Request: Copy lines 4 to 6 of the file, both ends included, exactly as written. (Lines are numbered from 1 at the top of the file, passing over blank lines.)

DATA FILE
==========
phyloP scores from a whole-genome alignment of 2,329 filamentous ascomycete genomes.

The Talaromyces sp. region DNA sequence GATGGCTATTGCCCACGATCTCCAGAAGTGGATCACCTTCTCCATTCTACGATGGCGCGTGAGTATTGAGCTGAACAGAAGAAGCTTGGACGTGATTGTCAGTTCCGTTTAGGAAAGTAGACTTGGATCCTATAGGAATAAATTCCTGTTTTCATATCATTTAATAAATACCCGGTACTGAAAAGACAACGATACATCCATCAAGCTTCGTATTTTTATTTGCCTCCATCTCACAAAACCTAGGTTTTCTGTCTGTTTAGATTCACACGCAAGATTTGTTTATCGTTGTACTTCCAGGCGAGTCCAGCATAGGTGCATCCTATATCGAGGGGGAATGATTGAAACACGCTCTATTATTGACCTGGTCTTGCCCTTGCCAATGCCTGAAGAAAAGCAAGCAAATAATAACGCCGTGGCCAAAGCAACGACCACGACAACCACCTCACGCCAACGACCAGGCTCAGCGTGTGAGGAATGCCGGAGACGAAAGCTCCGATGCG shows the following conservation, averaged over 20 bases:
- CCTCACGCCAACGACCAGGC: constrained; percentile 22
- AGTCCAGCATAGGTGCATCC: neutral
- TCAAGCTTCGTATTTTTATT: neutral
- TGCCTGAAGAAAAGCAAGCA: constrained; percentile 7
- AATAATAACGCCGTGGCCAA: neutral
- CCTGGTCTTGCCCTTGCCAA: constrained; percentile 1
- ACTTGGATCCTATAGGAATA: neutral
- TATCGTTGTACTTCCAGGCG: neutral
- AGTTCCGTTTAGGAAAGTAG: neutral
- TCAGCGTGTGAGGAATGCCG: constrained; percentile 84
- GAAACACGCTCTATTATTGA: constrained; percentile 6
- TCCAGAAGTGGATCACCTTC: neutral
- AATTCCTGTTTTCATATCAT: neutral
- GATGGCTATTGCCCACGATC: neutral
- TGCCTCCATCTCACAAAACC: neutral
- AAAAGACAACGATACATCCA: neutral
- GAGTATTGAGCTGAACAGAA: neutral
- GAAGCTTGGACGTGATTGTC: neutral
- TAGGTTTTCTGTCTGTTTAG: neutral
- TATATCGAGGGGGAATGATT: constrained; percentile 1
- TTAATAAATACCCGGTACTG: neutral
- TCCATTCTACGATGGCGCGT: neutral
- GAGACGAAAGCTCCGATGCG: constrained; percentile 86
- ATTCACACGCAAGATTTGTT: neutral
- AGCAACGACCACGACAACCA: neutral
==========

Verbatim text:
- AGTCCAGCATAGGTGCATCC: neutral
- TCAAGCTTCGTATTTTTATT: neutral
- TGCCTGAAGAAAAGCAAGCA: constrained; percentile 7